Floods, Archives and Memories

Not confining to the discipline of history, social memory is an area of research where we find the confluence of different disciplinary practices and the negotiations of different intellectual traditions and specializations. In the proposed research on ‘ Floods, Archives and Memories’ the Kerala Council for Historical Research envisages to carry out substantial research on the 2018 August Floods in Keralam through the analysis of the memory of the people who had experienced it.

Many regions in Keralam are frequently inundated during the annual monsoon. But this year’s flood was entirely different. Many believe that the August 2018 Flood was the severest natural disaster that the region has faced in living memory: surpassing perhaps the Okhi Cyclone, Tsunami of 2004 and even the ‘Great Flood of 1924’ (as it is often called). Exact comparisons may not be possible. According to the Indian Meteorological Department; Kerala received excess rainfall which was 37.5 per cent more than the usual. The worst hit district such as Idukki received 87.5 per cent excess rain than the normal. (‘The Times of India: August 17, 2018’) Notably, the excess rainfall occurred during an extremely short period of time. The unexpectedness of the recent floods were backed by the fact that between 1st August and 19th August there was almost unbroken rainfall which measured 758.6mm; nearly three times higher than the 287.6 mm which was predicted. (Study Report Kerala Floods of August 2018: September: 2018)

We may say that the present flood was partly a man-made disaster as it occurred in the backdrop of extensive stone quarrying, destruction of natural water storage systems, illegal construction of resorts and so on. It goes without saying that unbridled human greed has played its role in the making of this disaster.

Recovering after a catastrophic flood is a long and painful process. For the people who have lost all their possessions in the flood, the life after the flood is never the same again. As they try to put their devastated lives back together, we aim to pay attention to the issues such as mental trauma, loss of physical memories (photo albums, family documents, and certificates). Documenting flood experience is an important way of keeping the flood high on the agenda for the future society. The testimonies from survivors and witnesses can be used to understand their changing perceptions of environment and society. By archiving and sharing the experience of the flood survivors and rescuers, we aim to build a repository of flood memories which can be used in flood prone areas in Keralam or elsewhere with suitable modifications.

By bringing together environmental history and oral history, we intend to develop ‘sustainable flood memories’ in which communities share their experiences of local flood events. By studying the flood memories of people in the inundated regions of Keralam, this project aims to provide a long term perspective on memories and how they shape people’s perceptions of environment and society.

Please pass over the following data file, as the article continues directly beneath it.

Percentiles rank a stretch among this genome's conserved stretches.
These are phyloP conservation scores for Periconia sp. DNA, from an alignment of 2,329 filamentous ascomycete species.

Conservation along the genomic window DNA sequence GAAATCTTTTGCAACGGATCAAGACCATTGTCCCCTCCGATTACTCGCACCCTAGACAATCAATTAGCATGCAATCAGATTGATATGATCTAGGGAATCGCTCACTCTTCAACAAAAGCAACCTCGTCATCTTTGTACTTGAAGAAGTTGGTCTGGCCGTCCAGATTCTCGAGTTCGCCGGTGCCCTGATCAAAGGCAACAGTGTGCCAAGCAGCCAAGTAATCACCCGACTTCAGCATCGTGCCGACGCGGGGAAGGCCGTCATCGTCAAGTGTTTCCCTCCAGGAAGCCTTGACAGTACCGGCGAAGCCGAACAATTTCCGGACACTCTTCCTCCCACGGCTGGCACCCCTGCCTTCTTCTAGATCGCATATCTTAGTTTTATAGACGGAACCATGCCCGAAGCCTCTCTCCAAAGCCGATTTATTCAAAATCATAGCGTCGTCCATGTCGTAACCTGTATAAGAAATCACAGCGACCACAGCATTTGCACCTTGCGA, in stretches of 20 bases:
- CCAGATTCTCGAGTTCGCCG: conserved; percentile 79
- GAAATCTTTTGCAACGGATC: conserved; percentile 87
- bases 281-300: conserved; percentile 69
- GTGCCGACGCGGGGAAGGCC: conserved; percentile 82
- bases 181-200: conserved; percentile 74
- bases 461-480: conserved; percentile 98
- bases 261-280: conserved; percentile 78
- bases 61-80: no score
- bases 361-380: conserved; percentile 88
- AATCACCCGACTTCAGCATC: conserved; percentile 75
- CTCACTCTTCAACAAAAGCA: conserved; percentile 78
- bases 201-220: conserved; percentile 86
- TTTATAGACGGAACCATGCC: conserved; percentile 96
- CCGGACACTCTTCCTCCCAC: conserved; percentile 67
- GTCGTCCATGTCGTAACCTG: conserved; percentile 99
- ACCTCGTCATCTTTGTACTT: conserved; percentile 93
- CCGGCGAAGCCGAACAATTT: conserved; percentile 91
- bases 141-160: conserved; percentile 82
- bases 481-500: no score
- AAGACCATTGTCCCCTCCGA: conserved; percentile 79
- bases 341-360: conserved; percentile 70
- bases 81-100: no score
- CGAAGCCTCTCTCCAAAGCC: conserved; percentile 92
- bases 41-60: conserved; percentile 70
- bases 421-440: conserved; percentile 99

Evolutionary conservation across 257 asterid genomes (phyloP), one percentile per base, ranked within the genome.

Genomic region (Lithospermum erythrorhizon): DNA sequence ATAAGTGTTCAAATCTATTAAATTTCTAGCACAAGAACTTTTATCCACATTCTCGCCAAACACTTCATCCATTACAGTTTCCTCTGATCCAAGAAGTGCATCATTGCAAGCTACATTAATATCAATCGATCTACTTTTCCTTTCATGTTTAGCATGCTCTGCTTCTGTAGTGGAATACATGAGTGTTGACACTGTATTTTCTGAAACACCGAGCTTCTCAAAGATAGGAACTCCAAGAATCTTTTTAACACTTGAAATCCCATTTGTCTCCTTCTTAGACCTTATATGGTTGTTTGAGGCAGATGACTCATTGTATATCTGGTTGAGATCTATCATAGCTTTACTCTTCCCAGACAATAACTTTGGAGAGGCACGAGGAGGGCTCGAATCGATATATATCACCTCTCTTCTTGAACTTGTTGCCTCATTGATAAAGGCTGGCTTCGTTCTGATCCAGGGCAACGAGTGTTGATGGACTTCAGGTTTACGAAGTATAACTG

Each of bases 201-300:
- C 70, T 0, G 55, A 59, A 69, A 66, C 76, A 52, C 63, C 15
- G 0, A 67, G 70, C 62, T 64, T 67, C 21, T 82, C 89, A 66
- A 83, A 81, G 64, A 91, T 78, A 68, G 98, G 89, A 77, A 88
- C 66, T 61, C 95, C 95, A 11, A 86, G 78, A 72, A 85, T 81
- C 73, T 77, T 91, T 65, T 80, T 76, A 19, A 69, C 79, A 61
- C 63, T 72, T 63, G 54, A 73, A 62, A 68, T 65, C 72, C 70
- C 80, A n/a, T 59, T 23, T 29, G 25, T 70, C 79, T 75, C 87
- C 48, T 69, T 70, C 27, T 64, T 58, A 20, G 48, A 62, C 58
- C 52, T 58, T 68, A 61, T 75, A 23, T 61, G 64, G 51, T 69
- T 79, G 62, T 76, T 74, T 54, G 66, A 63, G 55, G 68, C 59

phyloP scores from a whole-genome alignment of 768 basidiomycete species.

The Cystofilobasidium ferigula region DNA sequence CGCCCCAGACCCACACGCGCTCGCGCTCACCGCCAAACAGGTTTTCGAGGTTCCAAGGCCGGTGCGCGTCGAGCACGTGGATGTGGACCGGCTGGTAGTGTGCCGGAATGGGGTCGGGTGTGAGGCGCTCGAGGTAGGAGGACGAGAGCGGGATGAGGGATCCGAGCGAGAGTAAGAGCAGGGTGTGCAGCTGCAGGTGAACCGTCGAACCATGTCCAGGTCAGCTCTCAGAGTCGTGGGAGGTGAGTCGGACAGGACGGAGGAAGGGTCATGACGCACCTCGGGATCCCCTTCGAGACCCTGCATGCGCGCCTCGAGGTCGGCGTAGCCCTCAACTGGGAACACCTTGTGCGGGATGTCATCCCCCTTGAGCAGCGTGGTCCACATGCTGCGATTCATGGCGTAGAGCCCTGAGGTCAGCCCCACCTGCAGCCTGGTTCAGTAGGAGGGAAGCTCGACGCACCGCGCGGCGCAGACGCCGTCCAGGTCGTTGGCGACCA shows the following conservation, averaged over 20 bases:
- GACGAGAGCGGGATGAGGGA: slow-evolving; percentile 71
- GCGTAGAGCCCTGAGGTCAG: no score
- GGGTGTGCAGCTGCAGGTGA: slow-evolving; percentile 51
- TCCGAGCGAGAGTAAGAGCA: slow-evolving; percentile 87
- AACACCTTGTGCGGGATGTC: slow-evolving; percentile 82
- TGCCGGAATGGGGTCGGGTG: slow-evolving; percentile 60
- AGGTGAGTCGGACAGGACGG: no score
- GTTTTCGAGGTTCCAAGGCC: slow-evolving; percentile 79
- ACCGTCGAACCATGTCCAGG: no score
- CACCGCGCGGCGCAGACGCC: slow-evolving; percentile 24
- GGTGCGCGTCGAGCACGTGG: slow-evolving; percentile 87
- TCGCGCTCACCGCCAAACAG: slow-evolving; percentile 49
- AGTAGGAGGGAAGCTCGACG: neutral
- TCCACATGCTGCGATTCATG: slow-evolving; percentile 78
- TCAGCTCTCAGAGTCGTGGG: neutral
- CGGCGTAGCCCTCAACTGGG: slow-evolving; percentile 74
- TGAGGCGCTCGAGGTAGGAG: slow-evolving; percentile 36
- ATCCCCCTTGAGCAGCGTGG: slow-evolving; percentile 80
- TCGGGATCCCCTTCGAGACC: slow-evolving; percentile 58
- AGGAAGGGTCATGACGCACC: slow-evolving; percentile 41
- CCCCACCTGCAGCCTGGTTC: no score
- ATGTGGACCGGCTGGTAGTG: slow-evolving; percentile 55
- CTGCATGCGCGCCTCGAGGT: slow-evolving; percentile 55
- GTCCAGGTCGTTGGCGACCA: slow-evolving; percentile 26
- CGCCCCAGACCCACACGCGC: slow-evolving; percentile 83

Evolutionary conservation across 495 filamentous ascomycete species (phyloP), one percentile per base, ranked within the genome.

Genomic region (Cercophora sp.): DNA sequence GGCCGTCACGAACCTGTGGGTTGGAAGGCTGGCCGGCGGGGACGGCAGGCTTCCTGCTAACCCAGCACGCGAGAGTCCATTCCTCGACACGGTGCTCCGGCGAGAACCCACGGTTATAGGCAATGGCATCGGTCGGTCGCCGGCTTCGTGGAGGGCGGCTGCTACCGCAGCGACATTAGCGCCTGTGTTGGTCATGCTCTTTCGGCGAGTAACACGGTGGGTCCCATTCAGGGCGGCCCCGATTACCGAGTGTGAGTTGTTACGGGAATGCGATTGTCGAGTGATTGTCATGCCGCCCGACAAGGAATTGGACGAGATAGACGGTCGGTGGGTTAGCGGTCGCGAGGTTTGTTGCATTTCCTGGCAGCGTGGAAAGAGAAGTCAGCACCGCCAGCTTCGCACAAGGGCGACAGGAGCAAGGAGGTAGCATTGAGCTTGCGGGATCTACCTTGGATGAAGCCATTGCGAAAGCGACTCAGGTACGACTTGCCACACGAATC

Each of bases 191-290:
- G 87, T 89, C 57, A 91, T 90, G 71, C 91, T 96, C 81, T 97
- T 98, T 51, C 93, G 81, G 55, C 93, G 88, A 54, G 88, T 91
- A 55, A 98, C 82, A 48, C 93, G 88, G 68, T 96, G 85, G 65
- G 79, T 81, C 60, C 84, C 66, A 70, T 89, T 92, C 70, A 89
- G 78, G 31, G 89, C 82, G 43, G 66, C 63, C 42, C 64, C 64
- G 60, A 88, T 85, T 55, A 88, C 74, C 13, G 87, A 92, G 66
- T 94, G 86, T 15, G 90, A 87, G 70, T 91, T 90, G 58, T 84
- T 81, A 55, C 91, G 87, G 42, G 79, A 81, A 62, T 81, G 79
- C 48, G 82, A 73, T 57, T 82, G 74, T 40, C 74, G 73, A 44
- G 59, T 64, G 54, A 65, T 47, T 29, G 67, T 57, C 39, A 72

By aiming to rethink about the past flood events through lesser known images and photographs, we intend to provide a greater dimension to the existing historical records. This resource base includes governmental reports, photographs from private collections, magazines, newspapers, paintings and so on. The purpose of this archival exhibition is to provide sustainable flood memories to the society. In the context of floods, images and visual representations play a vital role in understanding how these events were perceived and experienced by individuals and communities.

With the same spirit, this project proposes to build ‘conversational narratives’ around flood memories.

The project intend to interact with three broad categories of people who have directly experienced the Flood of August 2018; the Survivors, the Rescuers and the Relief workers.

 Each group can be further sub-categorised as the following.

 

Survivors

Rescuers

Relief Workers

   People with immediate impact on their     property, livelihood and have suffered personal   losses.

   Fisherfolk

   Students/Youth

    People living in areas where flooding has been     a perennial problem

   Government officials/Fire and Rescue/ NDRF        Teams and so on

  Local Representatives

  Women Groups

   People with long memories of extreme weather    events

   Local communities/Voluntary Organizations

  Government Officials

  Political Activists

  

The people who are to be interviewed are also active participants in this project. We expect the participation of students and prospective researchers in helping with a variety of tasks including interviewing, archiving, and transcribing oral history material.

You can upload photos,audio/video files related to floods  in our digital archive : KCHR Digital Archive